Americans support UN recognition of Palestine

Here are some numbers President Obama should think about: Americans currently view him less favorably than they do UN recognition of Palestine! Obama’s approval rating is 43% while 45% support Palestine.

In a poll conducted for the BBC, Americans (among 20,446 citizens from 19 countries) were asked the following question:

As you may know, the Palestinian Authority is planning to request that the UN General Assembly recognize the Palestinian Territories as a state and as a member of the UN. Do you think [RESPONDENT’S COUNTRY] should vote for or against this request?

The response from Americans was 45% in favor, 36% opposed, 2% abstain, 17% undecided.

Globally, the public is five to two in favor of UN recognition of Palestine.

Even though less than a majority of Americans polled support the move, that number along with the large number who are undecided, needs to be put into perspective.

US media coverage of the Israeli-Palestinian conflict is heavily skewed in favor of the Israelis. Israel’s political leaders and Israel’s American supporters have characterized the Palestinian initiative as an attempt to delegitimize the Jewish state. The Palestinians do not have a charismatic leader whose face can serve as an iconic, positive and internationally recognized image of Palestinian nationalism. And yet in spite of the prevailing pressure to oppose the move, more Americans than those who think otherwise, support Palestine’s admission to the UN.

Most likely, this has much less to do with an interest or understanding of the conflict than it is an expression of an idea that most Americans readily accept: people should be allowed to govern themselves.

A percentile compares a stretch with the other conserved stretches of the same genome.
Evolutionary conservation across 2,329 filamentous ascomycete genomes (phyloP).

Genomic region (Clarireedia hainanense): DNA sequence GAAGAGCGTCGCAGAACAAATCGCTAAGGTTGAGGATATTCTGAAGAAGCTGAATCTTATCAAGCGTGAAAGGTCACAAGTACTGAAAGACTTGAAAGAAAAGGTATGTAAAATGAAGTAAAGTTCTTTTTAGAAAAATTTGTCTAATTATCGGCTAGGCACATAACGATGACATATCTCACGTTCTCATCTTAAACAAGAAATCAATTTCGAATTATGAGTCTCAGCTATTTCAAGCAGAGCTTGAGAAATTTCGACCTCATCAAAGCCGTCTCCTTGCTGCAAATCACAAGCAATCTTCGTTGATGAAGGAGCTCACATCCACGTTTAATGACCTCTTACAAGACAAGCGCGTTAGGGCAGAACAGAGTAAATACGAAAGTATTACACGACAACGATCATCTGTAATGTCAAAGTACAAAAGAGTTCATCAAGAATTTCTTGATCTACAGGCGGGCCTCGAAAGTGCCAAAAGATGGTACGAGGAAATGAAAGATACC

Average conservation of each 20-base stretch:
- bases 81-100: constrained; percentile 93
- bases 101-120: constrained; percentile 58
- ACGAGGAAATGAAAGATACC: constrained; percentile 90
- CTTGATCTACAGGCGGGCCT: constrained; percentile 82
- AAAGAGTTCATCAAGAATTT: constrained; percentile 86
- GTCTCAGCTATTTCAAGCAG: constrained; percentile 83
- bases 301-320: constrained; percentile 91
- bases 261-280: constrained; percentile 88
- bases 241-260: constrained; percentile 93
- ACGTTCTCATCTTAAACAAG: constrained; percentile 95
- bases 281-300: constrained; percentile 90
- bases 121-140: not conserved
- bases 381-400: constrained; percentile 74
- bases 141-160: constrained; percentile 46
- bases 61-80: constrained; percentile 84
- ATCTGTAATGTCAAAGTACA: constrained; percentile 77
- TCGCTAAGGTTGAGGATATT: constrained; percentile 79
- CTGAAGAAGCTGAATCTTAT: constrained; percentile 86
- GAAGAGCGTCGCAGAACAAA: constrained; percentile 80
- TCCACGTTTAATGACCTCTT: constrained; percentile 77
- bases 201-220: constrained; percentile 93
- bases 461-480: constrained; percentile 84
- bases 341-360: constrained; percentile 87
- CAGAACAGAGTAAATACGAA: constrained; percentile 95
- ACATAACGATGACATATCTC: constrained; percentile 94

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6 thoughts on “Americans support UN recognition of Palestine

  1. Colm O' Toole

    Wow that is a surprising number from the US, I expected lower from them. Also looks like China is majorly Pro-Palestinian only 9% would vote against the statehood bid. Big fail from India with the lowest level of support of any major power.

  2. omop

    A quote from Veterans.com by Dr. Brzenzski. september 19, 2011.

    “If we take a vote against Palestinian Independence in the UN, it is not only a serious strategic error but a tragic historical error.” — Zbigniew Brzenzski

  3. KFritz

    Is anyone else surprised @ the opposition to Palestinian statehood around the world? I’d thought that it would be uniformly low outside the US and Canada. If you can make an informed comment on this, please do. Israel would seem not to be as universally unpopular as I’d thought.

  4. Colm O' Toole

    @KFritz

    “If you can make an informed comment on this, please do. Israel would seem not to be as universally unpopular as I’d thought.”

    Two things to bear in mind. Firstly the HIGHEST the Israeli position polled in any country was 36% (in the Philippines and US) so that is pretty unpopular, if not universally unpopular.

    Secondly it might seem that other countries are more Anti-Israel than they appear because there political leaders are more free to stand up Israel without worrying about Israeli lobbies or Jewish votes like the US is.

    Could be what surprised me about how unpopular Israel is in the US (given what its political leaders say) is what surprised you about how the rest of the world feels (given what the leaders of those countries say).

    But all in all a maximum of 36% support in a few countries and lower in most is a sign of how unpopular they are (if you universally unpopular).

  5. Ian Arbuckle

    Is it significant that the Philippines has an Moro (Muslim) independence movement The Moro Islamic Liberation Front (MILF) and India has the Jammu Kashmir Liberation Front, again a Muslim majority? Islamofobia is unfortunately not limited to the Western countries with dominant Christian Judaic roots. And why Ghana? Is this the Christian fundamentalists at work?

    It seems perhaps that opinions on world issues may be more coloured by domestic prejudice than by a desire for universal human rights or justice. I might be wrong though.

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